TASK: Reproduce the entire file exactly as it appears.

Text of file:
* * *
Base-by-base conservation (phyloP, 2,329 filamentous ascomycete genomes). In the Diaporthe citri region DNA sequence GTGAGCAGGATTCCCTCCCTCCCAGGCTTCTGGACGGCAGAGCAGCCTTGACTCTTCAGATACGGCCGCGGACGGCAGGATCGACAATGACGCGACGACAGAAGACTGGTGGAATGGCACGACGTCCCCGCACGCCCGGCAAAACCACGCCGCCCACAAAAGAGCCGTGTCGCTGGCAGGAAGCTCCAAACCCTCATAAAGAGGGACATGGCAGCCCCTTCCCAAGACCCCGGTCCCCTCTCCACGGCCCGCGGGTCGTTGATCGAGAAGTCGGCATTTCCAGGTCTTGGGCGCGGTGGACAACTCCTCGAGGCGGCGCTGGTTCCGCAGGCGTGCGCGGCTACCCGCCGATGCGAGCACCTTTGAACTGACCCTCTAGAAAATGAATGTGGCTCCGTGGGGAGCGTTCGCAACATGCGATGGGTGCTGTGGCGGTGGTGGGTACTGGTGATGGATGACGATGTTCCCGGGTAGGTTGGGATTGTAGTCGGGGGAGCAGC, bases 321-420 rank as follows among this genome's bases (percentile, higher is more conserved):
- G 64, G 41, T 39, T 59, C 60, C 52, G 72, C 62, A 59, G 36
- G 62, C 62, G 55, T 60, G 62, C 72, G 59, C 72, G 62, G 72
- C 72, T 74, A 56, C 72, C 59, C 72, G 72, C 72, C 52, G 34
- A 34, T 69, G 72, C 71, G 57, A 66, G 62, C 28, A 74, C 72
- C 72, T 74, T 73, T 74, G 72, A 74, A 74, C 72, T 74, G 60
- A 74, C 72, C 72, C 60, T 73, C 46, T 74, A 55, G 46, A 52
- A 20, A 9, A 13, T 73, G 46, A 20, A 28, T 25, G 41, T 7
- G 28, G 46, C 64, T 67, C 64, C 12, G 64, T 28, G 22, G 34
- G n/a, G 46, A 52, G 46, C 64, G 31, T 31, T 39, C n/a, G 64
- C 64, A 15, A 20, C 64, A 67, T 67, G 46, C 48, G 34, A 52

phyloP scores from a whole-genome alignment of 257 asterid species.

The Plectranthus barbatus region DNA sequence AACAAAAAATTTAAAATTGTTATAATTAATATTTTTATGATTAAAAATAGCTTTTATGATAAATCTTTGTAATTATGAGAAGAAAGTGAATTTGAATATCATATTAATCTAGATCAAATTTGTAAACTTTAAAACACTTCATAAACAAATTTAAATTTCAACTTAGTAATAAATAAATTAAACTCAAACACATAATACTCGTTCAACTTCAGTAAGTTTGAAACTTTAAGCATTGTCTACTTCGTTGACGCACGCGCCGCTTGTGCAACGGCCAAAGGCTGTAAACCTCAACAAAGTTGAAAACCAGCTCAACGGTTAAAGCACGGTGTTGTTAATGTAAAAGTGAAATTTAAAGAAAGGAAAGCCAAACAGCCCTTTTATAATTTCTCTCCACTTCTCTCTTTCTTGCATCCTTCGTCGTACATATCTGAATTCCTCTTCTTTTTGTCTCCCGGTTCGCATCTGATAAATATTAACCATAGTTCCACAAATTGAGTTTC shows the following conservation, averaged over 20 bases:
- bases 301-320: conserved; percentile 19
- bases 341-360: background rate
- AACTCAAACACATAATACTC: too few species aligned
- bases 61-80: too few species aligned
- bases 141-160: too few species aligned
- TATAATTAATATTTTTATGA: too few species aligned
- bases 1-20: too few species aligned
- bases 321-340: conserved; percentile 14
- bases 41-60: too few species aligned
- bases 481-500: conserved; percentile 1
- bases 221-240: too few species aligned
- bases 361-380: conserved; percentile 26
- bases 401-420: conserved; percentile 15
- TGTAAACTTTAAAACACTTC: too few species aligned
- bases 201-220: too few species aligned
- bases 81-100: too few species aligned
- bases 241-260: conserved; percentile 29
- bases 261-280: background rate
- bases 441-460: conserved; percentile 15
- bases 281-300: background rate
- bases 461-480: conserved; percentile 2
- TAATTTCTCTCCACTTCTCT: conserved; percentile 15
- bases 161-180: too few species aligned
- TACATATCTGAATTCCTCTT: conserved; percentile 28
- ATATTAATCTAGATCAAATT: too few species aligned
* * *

Base-by-base conservation (phyloP, 2,329 filamentous ascomycete genomes). In the Diaporthe citri region DNA sequence GTGAGCAGGATTCCCTCCCTCCCAGGCTTCTGGACGGCAGAGCAGCCTTGACTCTTCAGATACGGCCGCGGACGGCAGGATCGACAATGACGCGACGACAGAAGACTGGTGGAATGGCACGACGTCCCCGCACGCCCGGCAAAACCACGCCGCCCACAAAAGAGCCGTGTCGCTGGCAGGAAGCTCCAAACCCTCATAAAGAGGGACATGGCAGCCCCTTCCCAAGACCCCGGTCCCCTCTCCACGGCCCGCGGGTCGTTGATCGAGAAGTCGGCATTTCCAGGTCTTGGGCGCGGTGGACAACTCCTCGAGGCGGCGCTGGTTCCGCAGGCGTGCGCGGCTACCCGCCGATGCGAGCACCTTTGAACTGACCCTCTAGAAAATGAATGTGGCTCCGTGGGGAGCGTTCGCAACATGCGATGGGTGCTGTGGCGGTGGTGGGTACTGGTGATGGATGACGATGTTCCCGGGTAGGTTGGGATTGTAGTCGGGGGAGCAGC, bases 321-420 rank as follows among this genome's bases (percentile, higher is more conserved):
- G 64, G 41, T 39, T 59, C 60, C 52, G 72, C 62, A 59, G 36
- G 62, C 62, G 55, T 60, G 62, C 72, G 59, C 72, G 62, G 72
- C 72, T 74, A 56, C 72, C 59, C 72, G 72, C 72, C 52, G 34
- A 34, T 69, G 72, C 71, G 57, A 66, G 62, C 28, A 74, C 72
- C 72, T 74, T 73, T 74, G 72, A 74, A 74, C 72, T 74, G 60
- A 74, C 72, C 72, C 60, T 73, C 46, T 74, A 55, G 46, A 52
- A 20, A 9, A 13, T 73, G 46, A 20, A 28, T 25, G 41, T 7
- G 28, G 46, C 64, T 67, C 64, C 12, G 64, T 28, G 22, G 34
- G n/a, G 46, A 52, G 46, C 64, G 31, T 31, T 39, C n/a, G 64
- C 64, A 15, A 20, C 64, A 67, T 67, G 46, C 48, G 34, A 52

phyloP scores from a whole-genome alignment of 257 asterid species.

The Plectranthus barbatus region DNA sequence AACAAAAAATTTAAAATTGTTATAATTAATATTTTTATGATTAAAAATAGCTTTTATGATAAATCTTTGTAATTATGAGAAGAAAGTGAATTTGAATATCATATTAATCTAGATCAAATTTGTAAACTTTAAAACACTTCATAAACAAATTTAAATTTCAACTTAGTAATAAATAAATTAAACTCAAACACATAATACTCGTTCAACTTCAGTAAGTTTGAAACTTTAAGCATTGTCTACTTCGTTGACGCACGCGCCGCTTGTGCAACGGCCAAAGGCTGTAAACCTCAACAAAGTTGAAAACCAGCTCAACGGTTAAAGCACGGTGTTGTTAATGTAAAAGTGAAATTTAAAGAAAGGAAAGCCAAACAGCCCTTTTATAATTTCTCTCCACTTCTCTCTTTCTTGCATCCTTCGTCGTACATATCTGAATTCCTCTTCTTTTTGTCTCCCGGTTCGCATCTGATAAATATTAACCATAGTTCCACAAATTGAGTTTC shows the following conservation, averaged over 20 bases:
- bases 301-320: conserved; percentile 19
- bases 341-360: background rate
- AACTCAAACACATAATACTC: too few species aligned
- bases 61-80: too few species aligned
- bases 141-160: too few species aligned
- TATAATTAATATTTTTATGA: too few species aligned
- bases 1-20: too few species aligned
- bases 321-340: conserved; percentile 14
- bases 41-60: too few species aligned
- bases 481-500: conserved; percentile 1
- bases 221-240: too few species aligned
- bases 361-380: conserved; percentile 26
- bases 401-420: conserved; percentile 15
- TGTAAACTTTAAAACACTTC: too few species aligned
- bases 201-220: too few species aligned
- bases 81-100: too few species aligned
- bases 241-260: conserved; percentile 29
- bases 261-280: background rate
- bases 441-460: conserved; percentile 15
- bases 281-300: background rate
- bases 461-480: conserved; percentile 2
- TAATTTCTCTCCACTTCTCT: conserved; percentile 15
- bases 161-180: too few species aligned
- TACATATCTGAATTCCTCTT: conserved; percentile 28
- ATATTAATCTAGATCAAATT: too few species aligned